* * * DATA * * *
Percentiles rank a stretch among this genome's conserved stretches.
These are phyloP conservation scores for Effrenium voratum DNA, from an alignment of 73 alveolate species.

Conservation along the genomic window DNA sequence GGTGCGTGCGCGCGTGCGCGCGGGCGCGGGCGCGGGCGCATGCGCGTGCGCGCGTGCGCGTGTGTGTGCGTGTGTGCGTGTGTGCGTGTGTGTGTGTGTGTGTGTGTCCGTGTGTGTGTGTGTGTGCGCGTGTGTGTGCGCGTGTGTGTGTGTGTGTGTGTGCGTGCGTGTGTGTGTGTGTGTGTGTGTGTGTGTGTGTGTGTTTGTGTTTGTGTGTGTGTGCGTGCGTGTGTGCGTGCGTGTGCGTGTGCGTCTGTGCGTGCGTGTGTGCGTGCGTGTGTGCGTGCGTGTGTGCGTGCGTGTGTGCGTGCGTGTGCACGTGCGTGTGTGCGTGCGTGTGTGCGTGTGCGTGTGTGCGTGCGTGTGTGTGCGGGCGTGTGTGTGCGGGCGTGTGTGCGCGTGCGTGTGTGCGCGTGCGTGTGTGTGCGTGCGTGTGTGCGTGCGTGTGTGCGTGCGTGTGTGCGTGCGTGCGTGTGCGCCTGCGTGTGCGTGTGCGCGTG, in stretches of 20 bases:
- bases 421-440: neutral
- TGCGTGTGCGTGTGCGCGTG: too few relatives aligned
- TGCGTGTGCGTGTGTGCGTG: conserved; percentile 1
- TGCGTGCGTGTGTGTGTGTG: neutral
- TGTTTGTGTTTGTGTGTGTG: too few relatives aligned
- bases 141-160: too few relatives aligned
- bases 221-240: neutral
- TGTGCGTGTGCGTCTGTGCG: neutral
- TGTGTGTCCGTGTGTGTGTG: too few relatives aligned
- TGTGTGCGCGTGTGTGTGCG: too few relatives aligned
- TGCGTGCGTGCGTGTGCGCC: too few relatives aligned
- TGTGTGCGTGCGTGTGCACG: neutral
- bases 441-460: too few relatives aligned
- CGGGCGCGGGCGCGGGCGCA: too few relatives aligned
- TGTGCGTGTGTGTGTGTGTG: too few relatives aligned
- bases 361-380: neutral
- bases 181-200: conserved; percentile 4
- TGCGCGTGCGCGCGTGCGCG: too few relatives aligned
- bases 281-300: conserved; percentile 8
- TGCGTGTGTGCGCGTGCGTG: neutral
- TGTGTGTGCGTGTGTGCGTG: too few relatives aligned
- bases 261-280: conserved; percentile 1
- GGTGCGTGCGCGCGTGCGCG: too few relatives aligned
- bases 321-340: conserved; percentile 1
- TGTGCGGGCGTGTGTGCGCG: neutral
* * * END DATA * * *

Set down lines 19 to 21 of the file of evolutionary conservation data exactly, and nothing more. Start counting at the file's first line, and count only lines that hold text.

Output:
- bases 361-380: neutral
- bases 181-200: conserved; percentile 4
- TGCGCGTGCGCGCGTGCGCG: too few relatives aligned